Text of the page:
By Christopher Cudworth
In going through some files in search of reference material for this blog, I happened upon a story written in 1984 when I was doing freelance journalism for a publication called Illinois Runner. The newsmagazine was ahead of its time in some ways. It featured stories on the track and road racing scene in hopes of capitalizing on the running boom of the early 1980s. Rich Elliott was the editor and publisher.
At one point during this period I was approached by an optician with an interesting story about going to train in the Himalayan Mountains. Jack Gardner had the means and the interest to travel to India in company with other runners as part of an experiment to test the limits of physical endurance.
What follows is the story I wrote that never got published. Illinois Runner ceased publication abruptly in late 1984 due to advertising ups and downs. This story has sat in a yellowed folder ever since. It was typed on my jury-rigged IBM Selectric in a Chicago apartment with no air conditioning and lots of urban grit blowing in through the window. Imagining myself as a sort of running Studs Terkel, I interviewed Jack at his offices in Orland Park and returned home to crank out this piece. It’s a pretty interesting tale even in today’s world.
NIRVANA BY THE NUMBERS
It is New Year’s Eve in Thansing, India, the Himalayas. A group of eleven American doctors is gathered in a dark-walled hut. Their faces shine from firelight and the occasional flare of a camera flash. They are dressed warmly because heat from the fire does not spread well across the room from the open hearth.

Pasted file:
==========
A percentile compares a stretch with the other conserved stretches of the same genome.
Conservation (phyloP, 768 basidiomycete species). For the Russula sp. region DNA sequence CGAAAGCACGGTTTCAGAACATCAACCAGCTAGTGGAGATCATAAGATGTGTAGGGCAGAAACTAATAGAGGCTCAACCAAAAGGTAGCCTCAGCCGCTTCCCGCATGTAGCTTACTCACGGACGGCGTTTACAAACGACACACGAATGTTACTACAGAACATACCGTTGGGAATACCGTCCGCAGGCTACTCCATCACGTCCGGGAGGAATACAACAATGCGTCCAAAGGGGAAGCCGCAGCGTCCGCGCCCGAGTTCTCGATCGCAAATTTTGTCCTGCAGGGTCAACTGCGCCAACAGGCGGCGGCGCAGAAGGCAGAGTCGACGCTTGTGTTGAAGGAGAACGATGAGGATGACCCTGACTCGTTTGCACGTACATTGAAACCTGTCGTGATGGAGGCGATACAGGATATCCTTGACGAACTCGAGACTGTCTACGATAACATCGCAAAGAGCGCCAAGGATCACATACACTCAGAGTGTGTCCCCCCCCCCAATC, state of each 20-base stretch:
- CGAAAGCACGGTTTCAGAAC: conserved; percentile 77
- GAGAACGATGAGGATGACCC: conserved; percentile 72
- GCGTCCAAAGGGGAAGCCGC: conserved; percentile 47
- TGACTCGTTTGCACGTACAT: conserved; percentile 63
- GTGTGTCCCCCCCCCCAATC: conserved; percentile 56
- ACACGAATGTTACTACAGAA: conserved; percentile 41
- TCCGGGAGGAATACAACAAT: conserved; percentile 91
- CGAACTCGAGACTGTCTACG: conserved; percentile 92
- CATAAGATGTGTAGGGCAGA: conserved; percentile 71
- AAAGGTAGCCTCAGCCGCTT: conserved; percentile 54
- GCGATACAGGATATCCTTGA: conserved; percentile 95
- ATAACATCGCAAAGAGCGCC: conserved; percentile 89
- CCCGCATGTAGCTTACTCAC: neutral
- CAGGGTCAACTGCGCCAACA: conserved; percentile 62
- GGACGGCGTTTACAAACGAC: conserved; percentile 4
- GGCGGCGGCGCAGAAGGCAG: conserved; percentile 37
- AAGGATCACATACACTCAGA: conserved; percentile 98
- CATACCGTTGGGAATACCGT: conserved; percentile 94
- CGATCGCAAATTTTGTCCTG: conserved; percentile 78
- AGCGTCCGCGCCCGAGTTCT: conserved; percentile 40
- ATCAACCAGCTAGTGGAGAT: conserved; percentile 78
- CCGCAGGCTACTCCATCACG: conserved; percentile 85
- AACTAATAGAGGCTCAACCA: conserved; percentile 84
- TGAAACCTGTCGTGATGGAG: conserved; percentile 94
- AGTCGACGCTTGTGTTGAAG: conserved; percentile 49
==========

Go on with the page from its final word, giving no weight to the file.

Conditions at this New Year’s celebration are primitive, but spirits are high. Members of the expedition discovered a new resolve in pushing themselves through an itinerary designed to stress their bodies at high altitudes and low temperatures. The doctors hiked as high as 18,000 feet, up to twenty miles a day and tolerated sub-zero temperatures during the two-week excursion.
Dr. Otto Appenzeller, a physiologist and sports medicine specialist, organized the Himalayan trip as part of his research on the reactions of well-conditioned individuals to physical stress. Marathoners, ultramarathoners, triathletes and endurance performers of limitless genres; young and old, male and female, answered the call to test themselves under Appenzeller’s direction. As doctors, they would also be monitoring fellow expedition members in their specific areas of medical expertise.
The region in which they travelled is rich in mountaineering history. Peaks such as Everest are full of the mystique and challenge that has emboldened men in their climbing assaults to pare their efforts to minimalist terms, to climb each face as they can, with less equipment, no oxygen supplies, solo, until it is only man and mountain.